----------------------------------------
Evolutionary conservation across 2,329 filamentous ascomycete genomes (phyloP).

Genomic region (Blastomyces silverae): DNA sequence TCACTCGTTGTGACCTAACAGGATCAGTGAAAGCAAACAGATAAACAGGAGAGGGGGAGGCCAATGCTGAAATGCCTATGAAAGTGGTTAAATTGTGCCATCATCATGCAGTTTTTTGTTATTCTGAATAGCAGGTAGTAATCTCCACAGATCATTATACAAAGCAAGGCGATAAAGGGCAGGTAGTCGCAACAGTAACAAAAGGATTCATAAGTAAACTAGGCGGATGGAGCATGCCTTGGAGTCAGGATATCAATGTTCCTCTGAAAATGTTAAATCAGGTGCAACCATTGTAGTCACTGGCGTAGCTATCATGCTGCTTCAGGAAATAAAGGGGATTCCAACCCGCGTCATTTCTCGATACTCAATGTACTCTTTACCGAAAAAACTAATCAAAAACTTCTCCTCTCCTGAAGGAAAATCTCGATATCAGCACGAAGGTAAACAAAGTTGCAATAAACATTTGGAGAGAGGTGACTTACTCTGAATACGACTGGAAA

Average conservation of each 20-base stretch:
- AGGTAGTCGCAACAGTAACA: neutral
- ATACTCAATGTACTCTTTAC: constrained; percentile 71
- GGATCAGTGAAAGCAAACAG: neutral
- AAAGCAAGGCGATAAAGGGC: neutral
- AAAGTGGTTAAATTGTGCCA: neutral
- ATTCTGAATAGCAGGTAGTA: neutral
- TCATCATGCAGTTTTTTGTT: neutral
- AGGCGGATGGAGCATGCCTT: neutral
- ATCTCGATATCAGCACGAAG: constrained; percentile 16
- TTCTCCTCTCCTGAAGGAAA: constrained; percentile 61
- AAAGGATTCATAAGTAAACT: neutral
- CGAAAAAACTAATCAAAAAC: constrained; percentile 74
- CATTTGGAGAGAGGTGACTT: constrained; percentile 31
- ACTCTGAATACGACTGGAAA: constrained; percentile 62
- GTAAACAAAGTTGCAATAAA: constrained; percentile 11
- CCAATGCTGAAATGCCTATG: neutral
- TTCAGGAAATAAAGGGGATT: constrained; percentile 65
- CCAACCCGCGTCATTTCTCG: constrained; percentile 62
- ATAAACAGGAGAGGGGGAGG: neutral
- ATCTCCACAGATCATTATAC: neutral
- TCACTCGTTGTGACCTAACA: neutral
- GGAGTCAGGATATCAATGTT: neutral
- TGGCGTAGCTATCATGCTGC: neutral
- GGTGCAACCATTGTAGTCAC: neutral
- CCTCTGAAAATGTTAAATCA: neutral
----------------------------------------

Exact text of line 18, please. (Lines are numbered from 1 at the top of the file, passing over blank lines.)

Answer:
- GTAAACAAAGTTGCAATAAA: constrained; percentile 11